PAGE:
You should try to negotiate with the presumed father to see if he will acknowledge paternity or undergo voluntary DNA testing prior to making an application in the Family Court. It is not compulsory to attend Family dispute resolution before going to the Family Court about a parentage dispute in relation to child support. See also Before you go to Court – children.

Important: If you have safety concerns, it may be best not to communicate with the other person directly. If there is a violence restraining order (VRO) in place, you must not communicate with the other person unless the order specifically states otherwise.

DNA testing is usually done by mouth swab. A mouth swab is taken from each parent and the child. Testing for legal purposes must be done by organisations accredited under the Family Law Act 1975 (Cth).

If the Court orders a DNA test and a person refuses to participate, the Court can still make a declaration that a person is the parent based on other evidence. The Court can take into account the fact that the person refused to undergo a DNA test and the reasons why they might have refused.

If there is a disagreement about parentage, you should get legal advice as soon as possible as any delay might affect your case.

What if I do not think I am the father of the child?

If you are presumed to be the father of a child you have to show evidence to the contrary to challenge the presumptions.
To do this you will have to ask for an order from the Family Court and you will need to show evidence that can prove you are not or may not be the father. You may hear this referred to as "rebutting the presumption."

You must attempt to resolve your paternity issues for example, by sending the other party a negotiating letter, prior to making an application in the Family Court. For more information see Before you go to Court – children.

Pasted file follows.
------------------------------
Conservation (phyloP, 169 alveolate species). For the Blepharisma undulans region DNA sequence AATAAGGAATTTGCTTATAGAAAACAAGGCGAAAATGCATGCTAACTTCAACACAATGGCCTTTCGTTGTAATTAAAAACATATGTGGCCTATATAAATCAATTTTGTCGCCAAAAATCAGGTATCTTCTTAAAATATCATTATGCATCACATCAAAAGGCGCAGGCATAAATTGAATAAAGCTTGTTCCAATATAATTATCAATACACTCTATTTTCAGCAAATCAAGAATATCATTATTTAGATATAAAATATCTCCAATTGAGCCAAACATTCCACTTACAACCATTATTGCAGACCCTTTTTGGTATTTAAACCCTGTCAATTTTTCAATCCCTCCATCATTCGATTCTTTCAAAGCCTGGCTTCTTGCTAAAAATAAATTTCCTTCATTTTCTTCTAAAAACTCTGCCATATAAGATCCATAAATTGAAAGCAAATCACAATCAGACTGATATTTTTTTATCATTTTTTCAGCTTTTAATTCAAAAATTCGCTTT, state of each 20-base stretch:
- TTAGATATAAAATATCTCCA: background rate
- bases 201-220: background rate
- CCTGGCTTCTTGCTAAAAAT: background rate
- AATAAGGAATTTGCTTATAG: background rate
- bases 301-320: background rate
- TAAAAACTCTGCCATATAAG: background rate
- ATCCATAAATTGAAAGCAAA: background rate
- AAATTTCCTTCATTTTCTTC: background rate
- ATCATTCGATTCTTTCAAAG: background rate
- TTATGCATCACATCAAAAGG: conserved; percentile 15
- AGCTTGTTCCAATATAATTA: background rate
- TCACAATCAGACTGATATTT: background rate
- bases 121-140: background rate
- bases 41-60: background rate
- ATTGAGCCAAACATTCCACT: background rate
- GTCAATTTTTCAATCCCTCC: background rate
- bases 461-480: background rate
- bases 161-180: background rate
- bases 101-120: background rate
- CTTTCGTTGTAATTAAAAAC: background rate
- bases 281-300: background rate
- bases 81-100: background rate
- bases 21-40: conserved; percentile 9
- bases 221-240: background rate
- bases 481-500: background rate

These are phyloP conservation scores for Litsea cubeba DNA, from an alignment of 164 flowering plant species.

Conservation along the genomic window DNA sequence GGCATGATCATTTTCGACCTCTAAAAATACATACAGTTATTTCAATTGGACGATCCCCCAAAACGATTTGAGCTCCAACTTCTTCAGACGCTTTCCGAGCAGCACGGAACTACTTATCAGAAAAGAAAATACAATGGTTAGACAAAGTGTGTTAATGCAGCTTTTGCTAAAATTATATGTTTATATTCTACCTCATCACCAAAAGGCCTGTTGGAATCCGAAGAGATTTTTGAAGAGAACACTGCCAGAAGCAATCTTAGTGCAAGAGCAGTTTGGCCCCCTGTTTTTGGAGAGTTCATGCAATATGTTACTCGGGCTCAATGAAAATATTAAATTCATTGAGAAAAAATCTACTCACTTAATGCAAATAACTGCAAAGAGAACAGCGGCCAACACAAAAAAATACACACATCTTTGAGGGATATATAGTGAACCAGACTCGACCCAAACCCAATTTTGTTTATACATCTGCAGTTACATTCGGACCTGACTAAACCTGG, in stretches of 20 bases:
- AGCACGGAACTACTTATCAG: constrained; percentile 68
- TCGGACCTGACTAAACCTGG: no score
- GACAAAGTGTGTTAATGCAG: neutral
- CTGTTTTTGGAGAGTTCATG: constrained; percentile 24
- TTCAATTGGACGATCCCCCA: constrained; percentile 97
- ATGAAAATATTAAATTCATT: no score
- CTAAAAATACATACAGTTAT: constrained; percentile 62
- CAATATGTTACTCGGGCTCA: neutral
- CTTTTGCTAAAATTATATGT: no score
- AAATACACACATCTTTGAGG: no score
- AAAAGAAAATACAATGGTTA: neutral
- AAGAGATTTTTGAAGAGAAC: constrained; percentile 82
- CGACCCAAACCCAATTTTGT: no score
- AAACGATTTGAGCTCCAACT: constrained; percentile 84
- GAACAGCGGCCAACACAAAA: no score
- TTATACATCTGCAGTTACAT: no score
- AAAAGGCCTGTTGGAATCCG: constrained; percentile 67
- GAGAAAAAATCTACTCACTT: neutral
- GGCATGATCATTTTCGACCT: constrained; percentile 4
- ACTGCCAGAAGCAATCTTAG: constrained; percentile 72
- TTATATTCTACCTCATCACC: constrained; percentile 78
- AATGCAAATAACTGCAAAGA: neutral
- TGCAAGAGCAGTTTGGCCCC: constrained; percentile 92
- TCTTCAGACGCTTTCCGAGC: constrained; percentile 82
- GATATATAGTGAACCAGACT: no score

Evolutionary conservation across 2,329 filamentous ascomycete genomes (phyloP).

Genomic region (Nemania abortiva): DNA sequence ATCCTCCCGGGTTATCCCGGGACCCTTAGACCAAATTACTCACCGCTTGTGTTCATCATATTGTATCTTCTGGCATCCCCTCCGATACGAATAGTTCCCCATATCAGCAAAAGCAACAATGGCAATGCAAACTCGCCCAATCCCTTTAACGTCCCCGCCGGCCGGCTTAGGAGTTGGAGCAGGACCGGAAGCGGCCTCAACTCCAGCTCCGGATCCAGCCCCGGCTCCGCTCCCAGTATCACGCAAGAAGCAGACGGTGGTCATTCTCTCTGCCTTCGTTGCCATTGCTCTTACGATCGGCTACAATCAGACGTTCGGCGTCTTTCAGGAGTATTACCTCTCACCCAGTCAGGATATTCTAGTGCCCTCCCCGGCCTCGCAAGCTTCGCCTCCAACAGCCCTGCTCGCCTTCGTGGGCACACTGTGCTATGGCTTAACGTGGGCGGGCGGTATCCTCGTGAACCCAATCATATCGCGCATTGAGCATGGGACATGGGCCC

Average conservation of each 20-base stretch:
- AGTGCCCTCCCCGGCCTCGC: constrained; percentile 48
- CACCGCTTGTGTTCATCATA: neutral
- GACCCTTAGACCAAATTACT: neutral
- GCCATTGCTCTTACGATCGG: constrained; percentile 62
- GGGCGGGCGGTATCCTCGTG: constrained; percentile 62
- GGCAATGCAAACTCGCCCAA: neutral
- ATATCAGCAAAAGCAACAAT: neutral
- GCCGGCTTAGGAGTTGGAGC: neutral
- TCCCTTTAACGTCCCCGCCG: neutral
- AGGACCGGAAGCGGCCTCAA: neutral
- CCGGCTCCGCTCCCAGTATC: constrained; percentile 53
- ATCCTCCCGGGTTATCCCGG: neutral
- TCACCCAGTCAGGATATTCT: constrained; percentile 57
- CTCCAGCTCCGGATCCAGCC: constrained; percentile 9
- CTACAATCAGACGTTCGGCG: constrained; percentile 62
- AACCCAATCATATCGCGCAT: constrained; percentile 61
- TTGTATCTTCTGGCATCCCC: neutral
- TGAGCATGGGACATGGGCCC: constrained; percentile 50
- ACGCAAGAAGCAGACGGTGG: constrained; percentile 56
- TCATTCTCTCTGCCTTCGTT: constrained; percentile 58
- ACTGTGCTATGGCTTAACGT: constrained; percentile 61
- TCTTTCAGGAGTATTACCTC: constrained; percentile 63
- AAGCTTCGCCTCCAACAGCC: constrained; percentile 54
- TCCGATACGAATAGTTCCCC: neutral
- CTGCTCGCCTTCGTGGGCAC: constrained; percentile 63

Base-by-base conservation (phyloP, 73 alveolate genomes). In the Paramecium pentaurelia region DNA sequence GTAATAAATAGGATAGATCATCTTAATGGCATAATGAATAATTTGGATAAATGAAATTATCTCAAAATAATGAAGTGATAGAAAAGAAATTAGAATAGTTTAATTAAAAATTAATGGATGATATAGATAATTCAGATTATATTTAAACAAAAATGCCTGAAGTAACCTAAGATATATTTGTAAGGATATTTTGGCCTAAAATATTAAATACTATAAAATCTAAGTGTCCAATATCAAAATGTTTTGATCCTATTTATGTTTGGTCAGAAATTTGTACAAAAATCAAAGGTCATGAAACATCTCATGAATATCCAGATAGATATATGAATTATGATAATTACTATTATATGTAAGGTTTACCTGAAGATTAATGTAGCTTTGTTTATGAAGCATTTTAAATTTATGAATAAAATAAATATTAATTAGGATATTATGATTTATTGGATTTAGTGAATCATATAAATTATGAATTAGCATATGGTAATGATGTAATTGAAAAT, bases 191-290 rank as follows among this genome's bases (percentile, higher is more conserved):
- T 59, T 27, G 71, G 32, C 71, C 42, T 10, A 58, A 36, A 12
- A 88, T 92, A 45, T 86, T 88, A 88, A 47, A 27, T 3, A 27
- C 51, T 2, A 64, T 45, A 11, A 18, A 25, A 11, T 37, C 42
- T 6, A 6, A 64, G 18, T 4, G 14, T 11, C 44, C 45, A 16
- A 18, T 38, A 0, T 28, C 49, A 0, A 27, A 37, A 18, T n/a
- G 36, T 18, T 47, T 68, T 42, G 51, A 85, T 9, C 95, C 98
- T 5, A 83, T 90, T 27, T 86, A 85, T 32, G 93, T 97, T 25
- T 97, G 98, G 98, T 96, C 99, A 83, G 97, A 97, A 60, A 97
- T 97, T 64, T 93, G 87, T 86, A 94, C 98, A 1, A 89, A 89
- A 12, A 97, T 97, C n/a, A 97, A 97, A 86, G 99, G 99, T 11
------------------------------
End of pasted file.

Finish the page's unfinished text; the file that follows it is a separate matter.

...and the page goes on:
Usually the best evidence to show whether or not you are the father of a child is DNA testing. To be recognised legally, DNA testing must be performed by an accredited laboratory. You will need the consent of all parties to undertake DNA testing or, if you do not have consent, you will need a Court order for the relevant parties to undergo the testing. The test results will be accepted by the Family Court as conclusive evidence of parentage if the testing complied with family law regulations.

Parties may undertake this testing by agreement. If the results prove that you are the father, then you can complete a statutory declaration that you are the father and this can be given to DHS (Child Support) as proof of parentage.

Can Legal Aid WA help me?

Legal Aid WA has specialist advisors who may help with advice and assistance on child support matters.

Gosnells Community Legal Centre and Bunbury Community Legal Centre may also be able to provide advice and assistance.

Where can I get more information?

 

Last reviewed: 12/11/2012

Last modified: 18/09/2015 9:27 AM

Disclaimer

The information displayed on this page is provided for information purposes only and does not constitute legal advice. If you have a legal problem, you should see a lawyer. Legal Aid Western Australia aims to provide information that is accurate, however does not accept responsibility for any errors or omissions in the information provided on this page or incorporated into it by reference.